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ended up at the landscaping -- that shows you how odd this was. you had the guy with dye streaking down his face. there he is right there. given all this, do you think he's a useful witness? >> i think he's going to be a defendant at some point, don, but he obviously is a potentially great witness. he knows pretty much the whole picture from the start to the finish as was mentioned, he's probably the architect of at least a phase of it with other people chipping in and giving their two cents about how they could pull this amazing fraud they were undertaking off. >> listen, you've been here before during watergate, so if you're on the committee, and you've been on a committee like this before, what sort of questions would you be asking giuliani? >> i think that the area they got to get around fuirst is to establish clearly he has no privilege of any kind.
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he's an open witness, so i think they meet that hurdle. so the question now is where do they go? and they try to get to donald trump's intent, what he was doing, just as with me as a key witness, they wanted to know as much as i could tell them about richard nixon. yes, they were interested in the general broad conspiracy, who else was involved, nixon's top aides were involved, they wanted to know about them, but they really wanted to know about the president. that's the picture when you have a presidential undertaking of this nature that's corrupt, that's what the congress wants to find out and know how to deal with it. >> i want to go back to the prior question i had about his credibility. i want viewers to see the kind witness we're talking about. rudy giuliani's character during all of this. listen to what we heard from him on january 6 at that rally. >> if we're wrong, we will be
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made fools of. but if we're right, a lot of them will go to jail. [ cheers and applause ] >> so let's have trial by combat! i'm willing to stake my reputation, the president is willing to stake his reputation on the fact that we're going to find criminality there. >> so you have all these an partiantics, the bronzer or hair dye or whatever it was streaming down his face. you have the four seasons total landscaping rather than the hotel, you have all the lies that he spewed, and then you have this, trial by combat. he was just one of the many people inside trump's inner circle speaking in violent terms, john, about what was coming on january 6. the significance of that, connecting the election lie with the violence that we saw on that day.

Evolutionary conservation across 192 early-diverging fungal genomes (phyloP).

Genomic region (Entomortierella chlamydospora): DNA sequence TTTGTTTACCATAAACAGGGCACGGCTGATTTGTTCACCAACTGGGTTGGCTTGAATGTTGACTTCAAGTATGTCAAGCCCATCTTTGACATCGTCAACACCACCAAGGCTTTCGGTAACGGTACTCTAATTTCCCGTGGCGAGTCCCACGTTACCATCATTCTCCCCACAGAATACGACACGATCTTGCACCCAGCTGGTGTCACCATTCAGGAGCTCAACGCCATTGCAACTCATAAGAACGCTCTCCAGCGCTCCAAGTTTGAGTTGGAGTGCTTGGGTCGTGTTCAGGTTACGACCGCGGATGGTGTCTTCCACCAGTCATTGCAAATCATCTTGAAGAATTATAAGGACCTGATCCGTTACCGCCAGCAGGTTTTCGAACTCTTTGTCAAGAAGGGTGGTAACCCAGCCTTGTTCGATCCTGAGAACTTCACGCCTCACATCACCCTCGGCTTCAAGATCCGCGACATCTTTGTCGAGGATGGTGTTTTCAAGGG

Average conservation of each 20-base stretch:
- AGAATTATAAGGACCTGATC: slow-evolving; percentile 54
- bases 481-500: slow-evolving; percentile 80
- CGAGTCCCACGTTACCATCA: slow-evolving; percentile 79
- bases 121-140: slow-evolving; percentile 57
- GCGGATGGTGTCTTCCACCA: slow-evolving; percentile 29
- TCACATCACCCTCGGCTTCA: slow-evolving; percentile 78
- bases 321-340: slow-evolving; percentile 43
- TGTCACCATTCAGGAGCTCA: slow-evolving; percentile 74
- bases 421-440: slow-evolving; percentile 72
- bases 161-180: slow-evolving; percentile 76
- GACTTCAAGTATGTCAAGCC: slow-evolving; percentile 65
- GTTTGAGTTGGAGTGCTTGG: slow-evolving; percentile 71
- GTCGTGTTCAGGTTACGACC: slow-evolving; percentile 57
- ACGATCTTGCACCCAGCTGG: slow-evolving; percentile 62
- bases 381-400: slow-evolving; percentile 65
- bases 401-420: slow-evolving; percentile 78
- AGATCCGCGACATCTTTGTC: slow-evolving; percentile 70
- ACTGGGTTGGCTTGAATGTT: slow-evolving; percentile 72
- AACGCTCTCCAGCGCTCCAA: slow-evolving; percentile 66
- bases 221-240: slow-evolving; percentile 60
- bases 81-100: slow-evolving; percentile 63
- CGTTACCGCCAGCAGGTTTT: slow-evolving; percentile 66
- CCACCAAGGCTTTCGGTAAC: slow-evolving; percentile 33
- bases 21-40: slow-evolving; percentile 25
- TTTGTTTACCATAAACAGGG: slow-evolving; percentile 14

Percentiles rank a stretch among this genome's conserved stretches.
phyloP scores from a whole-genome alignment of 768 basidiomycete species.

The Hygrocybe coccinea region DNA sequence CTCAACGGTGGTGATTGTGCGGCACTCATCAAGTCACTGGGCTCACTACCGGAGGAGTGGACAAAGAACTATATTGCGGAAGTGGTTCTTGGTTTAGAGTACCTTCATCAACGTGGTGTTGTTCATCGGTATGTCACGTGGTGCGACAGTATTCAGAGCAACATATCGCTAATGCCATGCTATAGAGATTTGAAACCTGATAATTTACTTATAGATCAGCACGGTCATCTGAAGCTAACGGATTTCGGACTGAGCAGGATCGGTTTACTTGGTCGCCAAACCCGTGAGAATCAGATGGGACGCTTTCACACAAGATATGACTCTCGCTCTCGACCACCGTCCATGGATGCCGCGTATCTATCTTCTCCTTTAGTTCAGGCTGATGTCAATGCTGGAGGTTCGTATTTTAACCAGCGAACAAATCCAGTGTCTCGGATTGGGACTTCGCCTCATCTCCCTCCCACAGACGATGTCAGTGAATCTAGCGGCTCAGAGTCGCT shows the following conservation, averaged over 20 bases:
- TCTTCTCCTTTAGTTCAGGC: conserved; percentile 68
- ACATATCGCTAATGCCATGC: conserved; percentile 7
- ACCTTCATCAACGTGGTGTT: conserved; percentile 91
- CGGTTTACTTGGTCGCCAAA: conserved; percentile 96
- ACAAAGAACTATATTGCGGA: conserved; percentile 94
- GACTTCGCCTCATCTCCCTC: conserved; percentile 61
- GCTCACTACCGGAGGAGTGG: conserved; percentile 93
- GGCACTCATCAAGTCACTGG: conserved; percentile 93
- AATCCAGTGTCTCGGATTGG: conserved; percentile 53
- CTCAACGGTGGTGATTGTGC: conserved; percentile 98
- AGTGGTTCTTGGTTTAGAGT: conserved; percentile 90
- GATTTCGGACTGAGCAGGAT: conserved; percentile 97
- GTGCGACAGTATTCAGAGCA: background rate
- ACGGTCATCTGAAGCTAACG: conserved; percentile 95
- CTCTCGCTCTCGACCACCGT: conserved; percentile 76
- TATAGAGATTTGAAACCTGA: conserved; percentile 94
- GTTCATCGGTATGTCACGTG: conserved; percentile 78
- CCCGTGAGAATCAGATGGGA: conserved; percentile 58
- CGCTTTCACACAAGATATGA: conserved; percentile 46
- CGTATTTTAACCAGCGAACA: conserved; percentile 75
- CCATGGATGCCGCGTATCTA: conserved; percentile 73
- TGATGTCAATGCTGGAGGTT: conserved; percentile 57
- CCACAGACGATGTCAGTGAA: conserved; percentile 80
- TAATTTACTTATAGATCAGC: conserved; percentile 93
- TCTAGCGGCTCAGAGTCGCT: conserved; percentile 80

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>> well, he's calling for overt action on a conspiracy. there is clearly a conspiracy. that's not going to take prosecutors any time at all or the committee any time at all to establish. a lot of it is in writing. a lot of it is in text messages. the key is where were they going with this? how does rudy fit in with the plan, the big plan? they know they've lost, so they've got to undo and unwind, and it's an impossible task, so it is a coup. they know what they're doing, at least they've got a plan to do it. and i think when that surfaces before the american people, it probably will not be from rudy giuliani directly. it will all come indirectly, because he's -- he does have a fifth amendment privilege and he's going to lean on it heavily, i suspect. >> nine hours, as a matter of fact, more than nine hours, that's quite a long time.
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does that sound like someone who is taking the fifth or is he actually answering questions? >> it could be a combination of both. he doesn't want to find himself in contempt of the committee, he's a skillful lawyer, he's a former prosecutor, he's somebody who understands the way it works. he was in the department of justice at one point, he was, as i say, a u.s. attorney ain a vey important district, the southern district of new york. he knows how to play the game and try to thread the needle. whether he's done so successfully or not, i don't know. the other possibility is he was given immunity. i don't know if that happened or not but he could have been. i suspect we'll find out more in the coming hours and days. >> john dean, always a pleasure. good to see you. thanks so much. >> thanks, don. like i said, americans are really worried right now about the direction of the country. it might be bad for biden's